3. Keep a Reserve
Do you ever have one of those weeks where everything goes wrong, and you have no time for anything? Let's say you're working over time and can't catch the sunlight, or it's tax season, or you're just busy. An important part of balance, so you don't drive yourself crazy, is to give yourself some leeway. For example, I always have extra photos and posts that I take during more relaxed weeks. Every time I decide to document an outfit, I always try to shoot as many different photos as I can. As for daily IG posts, I plan everything 1-2 weeks out so that if something comes up, I won't be forced to take breaks or stop-and-start, because consistency is surprisingly important on that medium!
Always have a backup. It's a rule that's as old as time, save when you have a surplus so that you may survive when you are in a drought.
4. Work Independently
Or at least, be able to. People always seem to assume that my boyfriend takes all my pictures, which is confusing to me. For one, we both have busy schedules, non-overlapping schedules, and you're deranged if you think I can drag him from his weekend and weekday engagements (Frisbee, frisbee, and then more frisbee) to come shoot with me. Sometimes it works out, but those are rare occasions, and if I had to depend on someone else to get everything done, things would get done inconsistently. I know that's not the case for everybody. There are bloggers out there who have photographers whose passion and work is photography. They make a great team, support each other, and build each other up with commitment to a common cause. But even my friends who are hobby photographers have crazy busy schedules and are kind of married to medicine (re: Tip #1).
I use a tripod and a remote, and edit everything myself. And yes, I am proud of this fact.
5. Deal with the Uncertainty
I think when I'm balancing a job/school with blogging, there's always a part of me that struggles with the fact that maybe I could be doing better or advancing quicker if I had more time to dedicate to the blog. It's an aspect of being a perfectionist, the idea that I'm only giving 50% of my time to something that means a lot to me doesn't sit well. And the small chance of monetary compensation does give me more pause than if it were a hobby--people make careers out of blogging, and I tend to wonder, unreasonably, if working is keeping me from realizing some hidden gift that could project me to the same accolades, etc etc. And there is the question of, if I'm only half-assing it, why bother doing it in the first place?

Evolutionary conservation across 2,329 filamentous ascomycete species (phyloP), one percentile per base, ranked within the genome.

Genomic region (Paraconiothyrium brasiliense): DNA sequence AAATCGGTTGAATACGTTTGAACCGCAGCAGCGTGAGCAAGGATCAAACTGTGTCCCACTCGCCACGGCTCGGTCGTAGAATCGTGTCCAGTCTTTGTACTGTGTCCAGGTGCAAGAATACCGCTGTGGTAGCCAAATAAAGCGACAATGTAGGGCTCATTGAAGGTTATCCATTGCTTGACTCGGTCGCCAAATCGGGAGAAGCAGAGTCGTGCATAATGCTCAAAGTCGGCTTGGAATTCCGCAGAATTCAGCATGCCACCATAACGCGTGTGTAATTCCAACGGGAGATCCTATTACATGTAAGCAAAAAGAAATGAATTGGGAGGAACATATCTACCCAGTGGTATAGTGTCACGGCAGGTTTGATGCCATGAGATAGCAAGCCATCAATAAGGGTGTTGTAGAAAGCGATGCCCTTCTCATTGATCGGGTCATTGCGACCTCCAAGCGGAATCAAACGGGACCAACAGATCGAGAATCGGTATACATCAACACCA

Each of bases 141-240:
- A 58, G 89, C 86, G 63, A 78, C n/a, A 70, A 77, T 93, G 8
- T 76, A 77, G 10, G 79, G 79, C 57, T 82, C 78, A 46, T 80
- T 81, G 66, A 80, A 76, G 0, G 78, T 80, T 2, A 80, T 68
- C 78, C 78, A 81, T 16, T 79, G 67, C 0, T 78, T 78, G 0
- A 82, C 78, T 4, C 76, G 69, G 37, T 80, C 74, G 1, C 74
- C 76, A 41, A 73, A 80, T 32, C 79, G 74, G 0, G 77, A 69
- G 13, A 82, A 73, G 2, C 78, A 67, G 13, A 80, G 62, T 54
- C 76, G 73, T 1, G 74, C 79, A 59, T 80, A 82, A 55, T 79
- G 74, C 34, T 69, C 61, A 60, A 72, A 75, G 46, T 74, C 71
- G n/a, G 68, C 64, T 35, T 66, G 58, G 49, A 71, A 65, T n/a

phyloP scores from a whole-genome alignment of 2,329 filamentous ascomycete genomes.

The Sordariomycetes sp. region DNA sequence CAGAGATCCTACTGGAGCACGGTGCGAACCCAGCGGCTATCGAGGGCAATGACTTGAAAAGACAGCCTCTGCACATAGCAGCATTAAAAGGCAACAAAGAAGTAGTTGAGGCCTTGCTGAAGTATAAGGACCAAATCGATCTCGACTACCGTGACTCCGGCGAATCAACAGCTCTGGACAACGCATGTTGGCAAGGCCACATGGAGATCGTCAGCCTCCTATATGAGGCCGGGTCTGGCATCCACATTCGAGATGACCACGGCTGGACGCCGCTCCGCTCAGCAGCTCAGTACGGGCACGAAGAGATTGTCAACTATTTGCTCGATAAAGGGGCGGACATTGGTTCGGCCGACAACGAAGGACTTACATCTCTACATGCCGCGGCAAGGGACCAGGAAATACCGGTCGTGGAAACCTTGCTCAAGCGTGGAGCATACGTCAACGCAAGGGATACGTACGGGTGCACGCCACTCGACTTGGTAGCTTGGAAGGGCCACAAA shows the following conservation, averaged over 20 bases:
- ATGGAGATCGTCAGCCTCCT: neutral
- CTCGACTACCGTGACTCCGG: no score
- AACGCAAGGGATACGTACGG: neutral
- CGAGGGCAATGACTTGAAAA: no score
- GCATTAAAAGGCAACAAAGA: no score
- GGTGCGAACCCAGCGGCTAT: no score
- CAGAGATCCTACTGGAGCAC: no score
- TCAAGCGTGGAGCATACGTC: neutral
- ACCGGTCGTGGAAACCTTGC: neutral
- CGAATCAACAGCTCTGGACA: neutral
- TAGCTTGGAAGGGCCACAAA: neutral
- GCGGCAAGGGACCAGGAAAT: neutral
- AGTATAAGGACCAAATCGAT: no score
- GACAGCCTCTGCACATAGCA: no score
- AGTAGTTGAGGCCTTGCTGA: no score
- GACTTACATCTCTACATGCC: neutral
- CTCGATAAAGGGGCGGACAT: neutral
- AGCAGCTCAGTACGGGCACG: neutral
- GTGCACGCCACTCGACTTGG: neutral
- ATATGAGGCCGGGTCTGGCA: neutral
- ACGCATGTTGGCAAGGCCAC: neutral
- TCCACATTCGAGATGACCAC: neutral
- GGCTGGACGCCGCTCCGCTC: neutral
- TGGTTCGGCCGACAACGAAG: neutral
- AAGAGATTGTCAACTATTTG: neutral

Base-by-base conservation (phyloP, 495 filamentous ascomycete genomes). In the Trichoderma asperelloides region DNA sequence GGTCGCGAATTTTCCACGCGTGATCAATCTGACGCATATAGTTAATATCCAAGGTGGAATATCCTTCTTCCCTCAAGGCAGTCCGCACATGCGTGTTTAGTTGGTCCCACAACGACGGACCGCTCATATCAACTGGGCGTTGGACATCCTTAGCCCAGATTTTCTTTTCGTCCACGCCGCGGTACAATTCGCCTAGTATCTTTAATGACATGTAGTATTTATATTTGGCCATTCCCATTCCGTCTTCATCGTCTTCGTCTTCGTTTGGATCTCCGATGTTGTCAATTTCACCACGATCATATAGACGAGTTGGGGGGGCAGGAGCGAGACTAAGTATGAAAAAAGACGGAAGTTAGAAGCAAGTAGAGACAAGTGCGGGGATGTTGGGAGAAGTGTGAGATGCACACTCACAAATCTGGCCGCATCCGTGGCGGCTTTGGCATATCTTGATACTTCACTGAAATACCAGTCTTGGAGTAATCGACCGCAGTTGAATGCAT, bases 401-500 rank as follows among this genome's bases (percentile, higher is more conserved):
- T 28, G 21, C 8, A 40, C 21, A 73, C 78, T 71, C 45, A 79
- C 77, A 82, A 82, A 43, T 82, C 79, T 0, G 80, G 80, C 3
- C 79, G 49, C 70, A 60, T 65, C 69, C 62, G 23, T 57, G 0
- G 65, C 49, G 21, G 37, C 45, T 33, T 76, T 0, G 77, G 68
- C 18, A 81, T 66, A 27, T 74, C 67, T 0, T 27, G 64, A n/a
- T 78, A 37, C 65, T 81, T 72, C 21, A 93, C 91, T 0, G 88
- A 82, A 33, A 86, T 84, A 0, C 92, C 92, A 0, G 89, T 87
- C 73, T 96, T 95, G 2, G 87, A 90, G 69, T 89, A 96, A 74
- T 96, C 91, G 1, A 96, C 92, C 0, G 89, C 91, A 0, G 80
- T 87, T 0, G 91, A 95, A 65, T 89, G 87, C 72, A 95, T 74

However, the truth is that many people are in my position and are successful. Additionally, I should feel lucky to have a stable career path and still have time and energy to dedicate to a creative outlet. If I am creatively stuck or plateauing, I shouldn't blame the lack of time, but should learn from those who are in a similar situation as me who have succeeded despite the "odds."
There will always be these thoughts, and though I can't always stop them, it's important to understand that just going out and doing what I enjoy is enough. I don't have to be the best to deserve to be able to do it, and just because I have other responsibilities doesn't mean I should accept doing things poorly.
Hope these help if you're in a similar situation! Let me know your thoughts in the comments below.
Maxi Dress: NastyGal
Lipstick: Colourpop Bumble